Wednesday, October 21, 2009

Khamosh (1985)

A small film team under director Chandran (Sadavish Amrapurkar) has travelled to a supposedly picturesque part of the Indian countryside to film part of a highly exploitative drama. If you ignore the usual squabbles, the project runs as well as can be expected, until actress Soni Razdan (Soni Razdan, playing herself weirdly enough as murder victim) is murdered and found hanging from a tree.

The local police takes it for a suicide, and close the case without any investigation whatsoever, but fortunately (and very suddenly), a nameless C.I.D. inspector (Naseeruddin Shah, with a very agreeable moustache and doing more sunglasses acting than David Caruso) appears and proceeds to sniff around, convinced the actress' death was in fact murder.

He has quite a bit of work to do, because nearly everyone on set had some reason or other to wish Soni ill, except for the very upright heroine Shabana Azmi (as herself) and Soni's fiancee Amol Palekar (also as himself, but with a twist I'd like to see a Hollywood actor repeat). The film's producer Mister Dayal (Ajit Vachani) wanted to have a little casting couch romp with her, and only got a public slap in the face, extra Mrs. Bahal wanted Soni's next role for her daughter Meenu, the producer's brother Kuku (Pankaj Kapoor) is a junkie with a crush on Soni, the waiter Ghulam Hassan (Kamal Chopra) is a freeform creep, the director of photography wanted Soni to be "nicer" to him and the dialogue writer likes to put dead animals into the beds of people who displease him. It's possible that I forgot someone, but you get the gist.

Turns out that the Inspector has quite a secret himself - he isn't a cop at all but Soni's brother playing amateur detective. And an amateur detective or better two, if you include the very helpful Ms. Azmi, is really needed here, even moreso when more people start to end up dead.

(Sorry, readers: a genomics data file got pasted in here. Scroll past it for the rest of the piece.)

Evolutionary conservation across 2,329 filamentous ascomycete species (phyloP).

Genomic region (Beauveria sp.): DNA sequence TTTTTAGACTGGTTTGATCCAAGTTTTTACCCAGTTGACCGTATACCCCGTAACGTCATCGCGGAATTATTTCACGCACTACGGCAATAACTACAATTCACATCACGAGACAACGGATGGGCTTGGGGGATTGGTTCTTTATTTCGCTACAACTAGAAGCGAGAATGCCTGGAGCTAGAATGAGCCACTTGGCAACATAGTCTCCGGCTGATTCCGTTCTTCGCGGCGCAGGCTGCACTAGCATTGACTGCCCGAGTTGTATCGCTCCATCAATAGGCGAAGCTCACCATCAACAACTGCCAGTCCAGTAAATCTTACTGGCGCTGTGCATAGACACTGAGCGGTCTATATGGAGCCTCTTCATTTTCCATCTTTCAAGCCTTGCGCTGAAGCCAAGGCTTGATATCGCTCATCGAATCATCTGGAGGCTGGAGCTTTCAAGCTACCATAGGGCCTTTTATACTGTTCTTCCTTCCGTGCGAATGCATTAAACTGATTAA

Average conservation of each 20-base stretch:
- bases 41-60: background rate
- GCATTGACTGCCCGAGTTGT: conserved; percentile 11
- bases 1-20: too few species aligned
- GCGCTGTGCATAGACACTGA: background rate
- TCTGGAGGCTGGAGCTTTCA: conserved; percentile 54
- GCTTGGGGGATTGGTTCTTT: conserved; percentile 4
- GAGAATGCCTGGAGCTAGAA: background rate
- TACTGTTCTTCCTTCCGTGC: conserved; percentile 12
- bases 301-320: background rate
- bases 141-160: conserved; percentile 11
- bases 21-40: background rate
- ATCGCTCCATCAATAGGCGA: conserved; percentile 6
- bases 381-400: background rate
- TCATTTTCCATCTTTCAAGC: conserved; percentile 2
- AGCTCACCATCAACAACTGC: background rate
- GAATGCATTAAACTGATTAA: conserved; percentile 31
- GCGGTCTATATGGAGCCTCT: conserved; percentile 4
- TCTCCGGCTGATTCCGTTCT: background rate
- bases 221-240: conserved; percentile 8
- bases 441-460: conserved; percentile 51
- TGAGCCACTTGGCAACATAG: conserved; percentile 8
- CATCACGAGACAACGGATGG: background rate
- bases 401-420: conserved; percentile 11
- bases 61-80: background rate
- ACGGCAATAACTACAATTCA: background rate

Vidhu Vinod Chopra's Khamosh doesn't want to have much to do with the usual stylistic flourishes and techniques of mainstream Hindi cinema, so there's a decided lack of long, florid speeches, delectable singing and dancing or eye-popping colours.

That is not necessarily as bad a thing as you might think if you are going into the film expecting something more mainstream Bollywood. The potential viewer just needs to be able to keep her expectations in check and just go with the more Western style of filmmaking here. (And, as an aside, isn't it interesting that Indian films which are less commercially oriented look more conventional than their more colourful counterparts when seen from a Western perspective?)

Chopra's direction shows a strong influence of gritty semi-realist US and European 70s cinema, with all the dynamic camera work and brown tones this suggests, but he also finds time to add more than one moment of homage to Hitchcock to it, something that's certainly not to the film's detriment.

There's quite a bit of handheld camera work and just a lot more camera movement than I'm used to from pre-90s Hindi cinema, yet Chopra isn't overdoing it or just showing off, instead it looks to me as if he is trying very hard to distract the viewer from the lack of interesting sets or locations. For most of the time, the director is quite successful at this and it was only in the last third of the film that I started to dread the return of that damn rock by the water or of the house of repeated murder.

Chopra's direction is the film's strongest point. While the acting, especially the work of the always committed Naseeruddin Shah and Shabana Azmi, is solid throughout, it is also seldom more, thanks to a script that never truly does something interesting with the shedload of elements and characters it contains, as if it was enough to just put a bunch of people in front of the camera without constructing a narrative or a mood to connect them.

I also have my problems with a film that waddles its finger in a highly moralizing way at oh so exploitative filmmaking when it itself exploits every stupid cliche about movie people, politicians and servants it can get a hold of. The word "hypocritical" comes to mind, especially when the moralizing is connected with the overtly serious tone parts of the film affect, when it in truth is just a rather silly murder mystery. Additionally, I was a little disappointed that the film first sets up every possibility for interesting meta-commentary with actors playing themselves, but then doesn't make much use of it, as if the courage and inventiveness Chopra shows visually had been completely absent when he was writing the script.

I would have wished for either more depth or more playfulness here.

Now, this doesn't mean I wasn't entertained by Khamosh, I was just expecting something a little less cliched and a little more clever. As it stands, the film is still an agreeable little murder mystery, just not the sort of film anyone should go out of his or her way to see.


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